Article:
Now that we've hit March 2021 and we've been in pandemic mode for just about a year (for me pandemic mode starts on the 13th), I find myself looking back more and more on what the beginning of this month looked like for me in 2020.
On this day in 2020 I was
blogging about a digital photo frame that I had in my cubicle. A year ago
I was working in an office and couldn't imagine anything else. While I
worked from home on occasion (and was something I appreciated), the routine was
to hop in my SUV and deal with early morning traffic, What a pain traffic
was, especially as I got closer to the city (even though I never really got
close to the city.) Getting to the office suite meant leaving the house
by 7:30 or so. It's been a year and its funny how the daily routine has
faded in my memory. I know I would try to find a "good" parking
space near the front door. (The building was on marshland and there were
places that you definitely did not want to park.) I'd grab my purse, my
bag (or backpack...I'd switch off) and my insulated cup of coffee (which I
would reheat in another cup that was microwavable once I got settled) and head
inside. I'd wait for the slow elevator to go up 2 floors (there was no
staircase accessible from the inside of the building at the front) and head
down the hallway to the suite. I'd go in the "back" door by the
kitchen so that I could put my lunch in the fridge. If I was the first
person in (usually I was the 2nd), I'd turn on the coffee maker and the kitchen
lights, but not the office lights.
It wasn't that dark in the
office as there were plenty of windows and I had a cubicle by a big
window. I had a love/hate relationship with that window. I
loved that I could see the world outside my office. The birds (and there
were a lot of them), the marsh (with the tides that went in and out), and NYC
in the distance. (I could truly count the cars on the NJ turnpike.)
I hated it when it got too hot but refused to lower the blind because I NEEDED
I'd take off my coat,
hanging it up on the hook that I had specifically for it, unpack my laptop and
dock it. I'd turn it on. I'd turn on my digital photo frame.
I'd get to work.
Co-workers would trickle
in. As I said, I was usually the 2nd person in; Moira would be
third. Ro would come in 4th, calling out that she had arrived since she
worked on the other side of the room. Rick, who sat behind me would
usually come in just after that. We took the same route to the office,
only he lived further west that I did so his drive was longer. We'd bitch
about the traffic. We'd always check Google maps for traffic before
leaving in the evening. The highway always had too much red; which meant
heavy traffic. The question was would it be easier to deal with the stop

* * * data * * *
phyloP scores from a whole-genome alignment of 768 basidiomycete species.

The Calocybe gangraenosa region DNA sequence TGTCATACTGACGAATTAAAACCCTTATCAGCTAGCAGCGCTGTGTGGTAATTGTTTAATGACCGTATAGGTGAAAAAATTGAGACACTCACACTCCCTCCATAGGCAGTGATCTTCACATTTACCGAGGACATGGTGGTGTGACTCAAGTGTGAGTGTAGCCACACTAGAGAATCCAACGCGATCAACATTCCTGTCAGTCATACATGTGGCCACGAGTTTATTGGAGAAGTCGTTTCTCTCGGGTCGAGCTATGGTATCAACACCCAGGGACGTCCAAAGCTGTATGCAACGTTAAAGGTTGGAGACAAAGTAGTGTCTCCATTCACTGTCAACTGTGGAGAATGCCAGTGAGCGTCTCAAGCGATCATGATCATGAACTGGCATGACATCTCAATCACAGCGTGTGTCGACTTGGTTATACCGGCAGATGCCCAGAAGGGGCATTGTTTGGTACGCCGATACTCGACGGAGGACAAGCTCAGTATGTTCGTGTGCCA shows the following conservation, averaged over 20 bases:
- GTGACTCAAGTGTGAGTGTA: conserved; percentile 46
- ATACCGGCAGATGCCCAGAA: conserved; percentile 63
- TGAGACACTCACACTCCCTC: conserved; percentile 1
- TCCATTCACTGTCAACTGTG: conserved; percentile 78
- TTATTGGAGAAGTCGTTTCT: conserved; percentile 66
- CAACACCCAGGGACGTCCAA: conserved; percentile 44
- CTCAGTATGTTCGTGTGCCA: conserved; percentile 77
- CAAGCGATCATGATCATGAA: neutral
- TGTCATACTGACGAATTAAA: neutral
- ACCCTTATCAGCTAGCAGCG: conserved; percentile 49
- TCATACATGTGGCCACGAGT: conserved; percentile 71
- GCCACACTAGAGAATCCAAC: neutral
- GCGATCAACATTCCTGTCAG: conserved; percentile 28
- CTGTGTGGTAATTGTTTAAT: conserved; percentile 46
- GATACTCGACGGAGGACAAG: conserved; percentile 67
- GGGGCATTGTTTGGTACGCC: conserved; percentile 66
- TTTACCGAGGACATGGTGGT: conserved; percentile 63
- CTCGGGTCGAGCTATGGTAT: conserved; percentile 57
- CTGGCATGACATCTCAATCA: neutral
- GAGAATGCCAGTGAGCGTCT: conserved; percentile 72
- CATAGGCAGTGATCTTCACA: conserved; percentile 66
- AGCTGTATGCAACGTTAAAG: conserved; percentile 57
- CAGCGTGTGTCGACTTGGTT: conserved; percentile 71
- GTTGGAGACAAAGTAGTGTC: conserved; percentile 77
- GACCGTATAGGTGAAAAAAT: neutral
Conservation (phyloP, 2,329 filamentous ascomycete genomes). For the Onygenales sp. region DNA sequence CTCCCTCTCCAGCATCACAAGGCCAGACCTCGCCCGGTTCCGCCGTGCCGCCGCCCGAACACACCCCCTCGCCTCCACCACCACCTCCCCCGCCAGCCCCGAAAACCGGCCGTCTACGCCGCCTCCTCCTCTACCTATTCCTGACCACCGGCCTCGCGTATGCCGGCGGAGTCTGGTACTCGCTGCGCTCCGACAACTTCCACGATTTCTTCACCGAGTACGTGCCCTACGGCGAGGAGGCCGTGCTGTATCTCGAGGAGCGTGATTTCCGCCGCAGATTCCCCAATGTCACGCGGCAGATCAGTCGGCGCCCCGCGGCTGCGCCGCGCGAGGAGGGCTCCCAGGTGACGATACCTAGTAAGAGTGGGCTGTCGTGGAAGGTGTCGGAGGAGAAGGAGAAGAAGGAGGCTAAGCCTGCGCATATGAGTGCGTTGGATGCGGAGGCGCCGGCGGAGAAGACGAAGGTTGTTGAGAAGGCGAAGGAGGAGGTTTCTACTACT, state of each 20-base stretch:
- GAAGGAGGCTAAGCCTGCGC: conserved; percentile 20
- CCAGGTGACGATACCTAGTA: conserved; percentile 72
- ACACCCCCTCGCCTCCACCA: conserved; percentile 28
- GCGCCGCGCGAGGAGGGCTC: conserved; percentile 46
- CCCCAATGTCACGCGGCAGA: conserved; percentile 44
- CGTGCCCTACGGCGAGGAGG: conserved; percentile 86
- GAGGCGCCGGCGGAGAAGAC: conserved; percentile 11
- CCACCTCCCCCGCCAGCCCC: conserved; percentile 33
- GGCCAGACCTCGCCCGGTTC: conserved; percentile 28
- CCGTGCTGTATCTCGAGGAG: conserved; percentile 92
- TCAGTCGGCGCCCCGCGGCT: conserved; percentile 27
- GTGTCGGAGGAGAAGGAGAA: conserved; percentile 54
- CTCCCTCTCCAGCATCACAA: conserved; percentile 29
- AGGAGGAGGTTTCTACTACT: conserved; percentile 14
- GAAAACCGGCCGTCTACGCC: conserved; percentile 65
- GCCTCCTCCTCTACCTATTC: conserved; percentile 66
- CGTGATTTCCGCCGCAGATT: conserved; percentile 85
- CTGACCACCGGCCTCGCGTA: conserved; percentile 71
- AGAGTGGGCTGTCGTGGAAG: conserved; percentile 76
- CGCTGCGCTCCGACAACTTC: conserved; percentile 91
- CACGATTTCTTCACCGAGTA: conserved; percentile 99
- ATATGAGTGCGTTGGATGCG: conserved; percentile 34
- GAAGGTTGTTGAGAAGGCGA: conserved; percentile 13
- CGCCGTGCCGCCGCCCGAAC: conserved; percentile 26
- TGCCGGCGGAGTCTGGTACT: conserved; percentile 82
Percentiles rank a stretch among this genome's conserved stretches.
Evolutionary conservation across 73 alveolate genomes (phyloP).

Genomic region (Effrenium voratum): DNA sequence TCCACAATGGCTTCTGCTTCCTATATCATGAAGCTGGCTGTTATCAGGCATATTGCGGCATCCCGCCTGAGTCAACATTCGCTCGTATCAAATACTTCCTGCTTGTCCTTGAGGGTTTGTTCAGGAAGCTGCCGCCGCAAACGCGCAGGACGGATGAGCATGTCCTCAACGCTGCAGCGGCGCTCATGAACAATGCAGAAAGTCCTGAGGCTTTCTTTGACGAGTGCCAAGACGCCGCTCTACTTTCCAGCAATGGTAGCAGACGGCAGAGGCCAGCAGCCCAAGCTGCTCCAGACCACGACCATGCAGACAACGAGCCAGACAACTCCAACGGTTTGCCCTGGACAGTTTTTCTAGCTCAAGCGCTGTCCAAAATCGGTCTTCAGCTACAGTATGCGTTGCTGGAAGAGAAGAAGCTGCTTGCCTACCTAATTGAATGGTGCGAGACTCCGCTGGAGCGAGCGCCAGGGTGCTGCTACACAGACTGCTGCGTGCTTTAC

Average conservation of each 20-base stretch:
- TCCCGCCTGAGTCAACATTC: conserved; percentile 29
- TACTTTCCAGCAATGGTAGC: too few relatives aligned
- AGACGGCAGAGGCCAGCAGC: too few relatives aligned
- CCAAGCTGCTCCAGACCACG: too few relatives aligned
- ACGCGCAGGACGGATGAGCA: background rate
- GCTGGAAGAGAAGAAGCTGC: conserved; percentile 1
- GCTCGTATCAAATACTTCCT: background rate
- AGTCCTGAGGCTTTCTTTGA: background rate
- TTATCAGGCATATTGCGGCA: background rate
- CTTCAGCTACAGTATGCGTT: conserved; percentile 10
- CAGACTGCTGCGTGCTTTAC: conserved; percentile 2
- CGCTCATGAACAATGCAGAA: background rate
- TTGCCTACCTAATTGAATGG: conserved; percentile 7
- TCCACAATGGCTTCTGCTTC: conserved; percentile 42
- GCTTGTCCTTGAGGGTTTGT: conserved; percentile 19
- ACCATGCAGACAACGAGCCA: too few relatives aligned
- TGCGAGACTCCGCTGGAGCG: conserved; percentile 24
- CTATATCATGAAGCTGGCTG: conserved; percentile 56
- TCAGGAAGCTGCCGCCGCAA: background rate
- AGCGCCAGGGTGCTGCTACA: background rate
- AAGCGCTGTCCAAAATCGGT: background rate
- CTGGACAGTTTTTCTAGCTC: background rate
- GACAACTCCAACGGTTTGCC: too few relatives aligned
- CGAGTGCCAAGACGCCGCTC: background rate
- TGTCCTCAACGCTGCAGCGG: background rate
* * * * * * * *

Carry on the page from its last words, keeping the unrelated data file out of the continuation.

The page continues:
and go of the highway or should I try a back road which would also be congested
with traffic and traffic lights. Which way might be faster/easier?
This was an important discussion.
Nick was always the last one
in. He was not a morning person, but when I was slowing down at the end
of the day, he was still going strong. I haven't seen Nick and most of
the others in a year. When the office lease was expiring and we were
packing up in October I did get to spend a little bit of time with Ro, Rick and
our in office HR person. Everyone else has faded from my orbit. Do
the people I once saw daily (or in some cases weekly since several people
only came in once a week) still work for the company? How are they? What
are they doing? How are the coping? What about the other
acquaintances I made who I didn't work with? The people I chatted with in
the elevators and hallways? The ladies room conversations?
One year ago I could have never
imagined NOT working in an office. Not going in day after day. Not making
that drive. Not seeing those people. But now that office is gone,
so the possibility of returning to a reality that I had from 2016 to 2020 is no
more. (And some part of me desperately wants to go back and check out the
building again.) That is not just strange, it's also unfair.
It was just a year ago that I
was looking out the window and seeing the wetlands. Working in a large
cubicle and chatting with coworkers. Who would have thought it would have
ended so quickly and so bizarrely? In what world would I instead be
sitting in the "home office" which I share with my husband (and in
actuality is not much larger than the cubicle that I once called home)?
That my view would change from reeds blowing in the wind, creek tides ebbing
and flowing and egrets settled among it all to the side of my neighbors house
(the one that used to belong to my parents, but now in no way resembles
it?). That I wouldn't need to fill up my gas tank once a week. That
I wouldn't even have to dress professionally or put on make-up and do my
hair. (Some days I do, some days I don't.)
This is the new reality, only
it's not so new anymore. This is life in March 2021. Who knows what
I'll be saying in March 2022. Life is full of change and surprise; the
only thing we can expect is the unexpected.